Cigarettes, Bubblegum & Greenbacks: An Afterward
The baseball card is, along with comic books, one of the most ubiquitous and instantly recognizable American pop culture artifacts. A staple of American youth culture in the 1950s and '60s, the baseball card has become in recent years not only the locus of intense baby-boomer nostalgia but also an object of currency, with some cards fetching astronomical prices. The baseball card as object has given rise to the use of the card format to depict an array of other subjects, from politics to music. Economic interest in baseball cards reached its zenith during the 1980s as collectors and speculators drove the prices of these small bits of cardboard to absurd heights. This phenomenon helped launch innumerable private card issues and special interest sets designed to cash in on the card boom. As noted elsewhere in this exhibit, the earliest cards were manufactured and distributed as advertising mechanisms for tobacco products. Born as by-products of capitalism, baseball cards have come full-circle: they are now capital itself.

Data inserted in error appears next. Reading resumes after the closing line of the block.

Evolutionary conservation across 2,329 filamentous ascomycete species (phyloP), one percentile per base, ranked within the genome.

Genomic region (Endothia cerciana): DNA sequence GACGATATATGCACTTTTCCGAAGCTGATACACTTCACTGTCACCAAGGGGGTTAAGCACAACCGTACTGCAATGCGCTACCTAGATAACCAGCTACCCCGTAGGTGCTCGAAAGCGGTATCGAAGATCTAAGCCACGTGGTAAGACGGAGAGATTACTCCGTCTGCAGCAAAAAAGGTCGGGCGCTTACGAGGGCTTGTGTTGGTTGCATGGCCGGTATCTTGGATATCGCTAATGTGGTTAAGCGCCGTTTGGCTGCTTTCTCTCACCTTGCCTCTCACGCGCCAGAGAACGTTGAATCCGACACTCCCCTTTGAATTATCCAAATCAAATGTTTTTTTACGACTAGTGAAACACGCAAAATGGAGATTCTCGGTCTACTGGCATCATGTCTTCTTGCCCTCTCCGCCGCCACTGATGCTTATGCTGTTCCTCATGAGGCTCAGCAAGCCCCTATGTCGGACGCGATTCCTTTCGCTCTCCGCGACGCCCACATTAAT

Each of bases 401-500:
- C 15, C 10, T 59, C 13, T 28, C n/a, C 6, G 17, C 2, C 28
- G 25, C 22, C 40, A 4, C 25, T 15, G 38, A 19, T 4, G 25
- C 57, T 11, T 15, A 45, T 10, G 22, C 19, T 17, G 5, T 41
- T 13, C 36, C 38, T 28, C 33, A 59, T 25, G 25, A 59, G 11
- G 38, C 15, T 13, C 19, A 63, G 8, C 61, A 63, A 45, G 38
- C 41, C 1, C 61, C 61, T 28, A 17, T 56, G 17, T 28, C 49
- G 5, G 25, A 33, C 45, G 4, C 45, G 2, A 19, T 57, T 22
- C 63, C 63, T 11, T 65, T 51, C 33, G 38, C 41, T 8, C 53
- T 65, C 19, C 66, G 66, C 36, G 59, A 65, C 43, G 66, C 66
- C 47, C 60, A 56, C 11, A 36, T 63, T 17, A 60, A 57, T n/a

Of course, young Dick Russell had no idea that his baseball card collection would amount to anything more than a testament to his boyhood love of the game and its players. The joy of the cards came in their collecting. Ironically, this activity that gave him such pleasure as a youngster would ultimately contribute to his death, also in ways that he would not have imagined. Richard B. Russell, Jr. was a lifetime smoker, beginning approximately at the time he began his tobacco card collection until his death from emphysema in 1971. It is a sobering thought, indeed, to consider this when viewing the marvelous collection of vintage cards he left as part of his legacy.